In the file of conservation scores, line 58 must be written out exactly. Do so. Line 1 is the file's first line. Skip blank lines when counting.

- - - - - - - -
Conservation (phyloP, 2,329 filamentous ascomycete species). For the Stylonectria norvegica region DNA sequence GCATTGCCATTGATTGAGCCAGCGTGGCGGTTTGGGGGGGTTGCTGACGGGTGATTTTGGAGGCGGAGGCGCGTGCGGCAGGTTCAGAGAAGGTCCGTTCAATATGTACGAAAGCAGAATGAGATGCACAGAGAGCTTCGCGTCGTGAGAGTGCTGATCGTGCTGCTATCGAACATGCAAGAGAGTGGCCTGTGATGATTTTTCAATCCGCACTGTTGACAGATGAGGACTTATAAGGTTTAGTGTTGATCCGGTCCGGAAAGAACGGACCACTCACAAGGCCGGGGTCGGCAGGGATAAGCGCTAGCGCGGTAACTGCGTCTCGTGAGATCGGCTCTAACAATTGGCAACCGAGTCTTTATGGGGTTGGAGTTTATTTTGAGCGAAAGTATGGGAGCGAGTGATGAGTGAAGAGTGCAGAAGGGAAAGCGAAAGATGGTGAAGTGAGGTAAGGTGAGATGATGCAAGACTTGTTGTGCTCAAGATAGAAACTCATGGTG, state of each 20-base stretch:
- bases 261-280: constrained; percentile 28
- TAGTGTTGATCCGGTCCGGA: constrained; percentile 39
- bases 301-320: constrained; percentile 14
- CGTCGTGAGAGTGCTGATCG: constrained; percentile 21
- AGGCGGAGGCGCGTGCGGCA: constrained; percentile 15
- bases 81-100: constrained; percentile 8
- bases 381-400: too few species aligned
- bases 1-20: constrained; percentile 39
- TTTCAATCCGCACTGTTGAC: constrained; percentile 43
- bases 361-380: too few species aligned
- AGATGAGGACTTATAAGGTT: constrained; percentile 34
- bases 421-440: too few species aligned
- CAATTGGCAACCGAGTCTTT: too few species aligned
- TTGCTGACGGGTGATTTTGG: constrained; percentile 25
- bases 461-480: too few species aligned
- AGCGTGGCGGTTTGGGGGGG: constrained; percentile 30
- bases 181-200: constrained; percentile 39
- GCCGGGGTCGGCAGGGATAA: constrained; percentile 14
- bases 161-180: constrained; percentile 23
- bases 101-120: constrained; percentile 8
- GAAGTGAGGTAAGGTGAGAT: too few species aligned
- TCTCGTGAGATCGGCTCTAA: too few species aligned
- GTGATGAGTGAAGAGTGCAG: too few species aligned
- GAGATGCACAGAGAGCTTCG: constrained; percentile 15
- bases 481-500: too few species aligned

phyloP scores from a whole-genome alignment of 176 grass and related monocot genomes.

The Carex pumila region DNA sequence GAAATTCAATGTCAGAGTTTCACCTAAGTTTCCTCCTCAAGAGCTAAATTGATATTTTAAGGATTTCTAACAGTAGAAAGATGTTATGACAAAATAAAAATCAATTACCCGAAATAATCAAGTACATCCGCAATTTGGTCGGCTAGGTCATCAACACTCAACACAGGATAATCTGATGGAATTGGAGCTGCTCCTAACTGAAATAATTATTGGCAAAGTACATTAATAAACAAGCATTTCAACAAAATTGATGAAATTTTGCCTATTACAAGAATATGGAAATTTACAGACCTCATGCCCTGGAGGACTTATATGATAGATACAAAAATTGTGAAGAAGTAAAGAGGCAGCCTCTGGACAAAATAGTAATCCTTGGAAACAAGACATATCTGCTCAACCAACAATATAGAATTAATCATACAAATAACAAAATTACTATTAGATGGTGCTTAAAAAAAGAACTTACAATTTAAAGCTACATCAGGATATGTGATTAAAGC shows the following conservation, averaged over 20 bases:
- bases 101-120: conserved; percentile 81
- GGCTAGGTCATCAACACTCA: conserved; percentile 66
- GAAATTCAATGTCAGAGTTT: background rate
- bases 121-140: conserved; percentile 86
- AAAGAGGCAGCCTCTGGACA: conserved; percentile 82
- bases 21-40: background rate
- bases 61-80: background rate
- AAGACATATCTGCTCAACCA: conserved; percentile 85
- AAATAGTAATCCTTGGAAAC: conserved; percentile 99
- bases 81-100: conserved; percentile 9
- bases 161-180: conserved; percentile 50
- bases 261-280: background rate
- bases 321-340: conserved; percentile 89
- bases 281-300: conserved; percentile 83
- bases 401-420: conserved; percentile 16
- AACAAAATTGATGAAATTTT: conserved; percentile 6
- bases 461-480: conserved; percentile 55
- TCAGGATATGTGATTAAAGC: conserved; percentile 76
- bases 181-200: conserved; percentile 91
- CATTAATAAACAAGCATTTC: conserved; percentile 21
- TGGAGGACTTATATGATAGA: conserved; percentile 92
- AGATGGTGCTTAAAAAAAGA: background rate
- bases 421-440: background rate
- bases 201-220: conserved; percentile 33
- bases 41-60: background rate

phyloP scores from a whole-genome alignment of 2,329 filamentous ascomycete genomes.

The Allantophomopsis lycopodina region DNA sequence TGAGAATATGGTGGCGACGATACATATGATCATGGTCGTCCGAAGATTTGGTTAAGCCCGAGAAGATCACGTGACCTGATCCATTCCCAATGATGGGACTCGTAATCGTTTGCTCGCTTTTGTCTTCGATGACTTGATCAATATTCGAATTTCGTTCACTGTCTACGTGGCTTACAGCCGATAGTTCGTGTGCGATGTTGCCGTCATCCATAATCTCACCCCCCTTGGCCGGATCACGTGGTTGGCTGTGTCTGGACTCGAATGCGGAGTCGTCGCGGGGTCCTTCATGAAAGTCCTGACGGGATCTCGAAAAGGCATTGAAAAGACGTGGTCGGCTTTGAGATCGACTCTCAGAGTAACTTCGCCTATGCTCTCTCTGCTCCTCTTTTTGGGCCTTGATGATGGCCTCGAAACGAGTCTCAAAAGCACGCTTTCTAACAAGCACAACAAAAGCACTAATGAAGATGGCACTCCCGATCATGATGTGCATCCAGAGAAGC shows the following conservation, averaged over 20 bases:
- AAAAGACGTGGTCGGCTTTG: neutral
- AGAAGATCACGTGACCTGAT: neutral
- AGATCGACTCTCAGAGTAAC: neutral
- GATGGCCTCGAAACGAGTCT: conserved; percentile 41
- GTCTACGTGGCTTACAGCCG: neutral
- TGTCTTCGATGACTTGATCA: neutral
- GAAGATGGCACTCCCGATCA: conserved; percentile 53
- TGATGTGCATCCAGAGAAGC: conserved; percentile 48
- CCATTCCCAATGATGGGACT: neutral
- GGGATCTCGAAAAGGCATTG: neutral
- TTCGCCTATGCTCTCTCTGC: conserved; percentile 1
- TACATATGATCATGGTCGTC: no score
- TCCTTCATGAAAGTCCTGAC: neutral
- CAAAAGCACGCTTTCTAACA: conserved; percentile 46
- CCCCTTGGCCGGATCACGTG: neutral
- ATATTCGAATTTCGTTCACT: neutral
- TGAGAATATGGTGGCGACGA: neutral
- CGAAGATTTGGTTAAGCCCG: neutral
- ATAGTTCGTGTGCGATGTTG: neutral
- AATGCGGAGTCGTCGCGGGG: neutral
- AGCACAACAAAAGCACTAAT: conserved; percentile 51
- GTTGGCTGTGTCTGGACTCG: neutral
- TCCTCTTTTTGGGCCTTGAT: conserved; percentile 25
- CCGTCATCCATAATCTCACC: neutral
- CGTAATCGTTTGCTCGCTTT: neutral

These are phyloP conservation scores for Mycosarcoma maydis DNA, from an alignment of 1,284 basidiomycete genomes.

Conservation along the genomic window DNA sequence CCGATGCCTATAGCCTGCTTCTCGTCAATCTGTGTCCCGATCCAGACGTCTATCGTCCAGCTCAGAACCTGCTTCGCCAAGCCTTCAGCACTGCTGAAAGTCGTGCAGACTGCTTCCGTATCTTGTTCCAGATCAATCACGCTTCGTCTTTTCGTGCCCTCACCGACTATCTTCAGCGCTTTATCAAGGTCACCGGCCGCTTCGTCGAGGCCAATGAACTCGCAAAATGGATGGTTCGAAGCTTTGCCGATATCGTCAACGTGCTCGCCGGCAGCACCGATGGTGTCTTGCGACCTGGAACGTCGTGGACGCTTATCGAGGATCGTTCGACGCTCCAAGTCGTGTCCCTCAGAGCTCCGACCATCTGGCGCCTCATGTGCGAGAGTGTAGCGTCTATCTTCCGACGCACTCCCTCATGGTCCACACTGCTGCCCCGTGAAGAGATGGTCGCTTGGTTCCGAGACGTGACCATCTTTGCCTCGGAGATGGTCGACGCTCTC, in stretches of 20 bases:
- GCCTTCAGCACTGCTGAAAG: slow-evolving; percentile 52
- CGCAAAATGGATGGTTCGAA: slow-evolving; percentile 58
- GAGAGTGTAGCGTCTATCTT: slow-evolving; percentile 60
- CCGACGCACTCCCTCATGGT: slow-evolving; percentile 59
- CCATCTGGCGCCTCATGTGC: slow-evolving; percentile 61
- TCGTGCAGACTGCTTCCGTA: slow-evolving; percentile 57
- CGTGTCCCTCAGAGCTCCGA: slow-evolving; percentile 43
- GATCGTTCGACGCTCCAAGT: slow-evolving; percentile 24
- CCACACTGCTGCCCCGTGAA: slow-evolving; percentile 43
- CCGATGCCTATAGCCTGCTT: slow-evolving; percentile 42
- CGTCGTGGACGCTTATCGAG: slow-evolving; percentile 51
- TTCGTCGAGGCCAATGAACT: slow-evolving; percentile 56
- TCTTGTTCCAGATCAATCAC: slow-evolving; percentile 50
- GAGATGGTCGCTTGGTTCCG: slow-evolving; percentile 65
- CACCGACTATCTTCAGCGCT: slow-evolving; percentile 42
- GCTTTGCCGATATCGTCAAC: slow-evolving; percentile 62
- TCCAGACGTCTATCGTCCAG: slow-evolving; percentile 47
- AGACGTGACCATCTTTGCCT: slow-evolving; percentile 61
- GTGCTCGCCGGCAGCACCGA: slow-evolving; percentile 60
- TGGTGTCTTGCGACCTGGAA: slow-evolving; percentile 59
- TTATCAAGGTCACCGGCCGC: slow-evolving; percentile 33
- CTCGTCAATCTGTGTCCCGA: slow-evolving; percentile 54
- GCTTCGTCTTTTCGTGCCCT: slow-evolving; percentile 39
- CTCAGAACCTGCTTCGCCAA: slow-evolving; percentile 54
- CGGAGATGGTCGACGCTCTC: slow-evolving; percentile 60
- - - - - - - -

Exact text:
- AGATCGACTCTCAGAGTAAC: neutral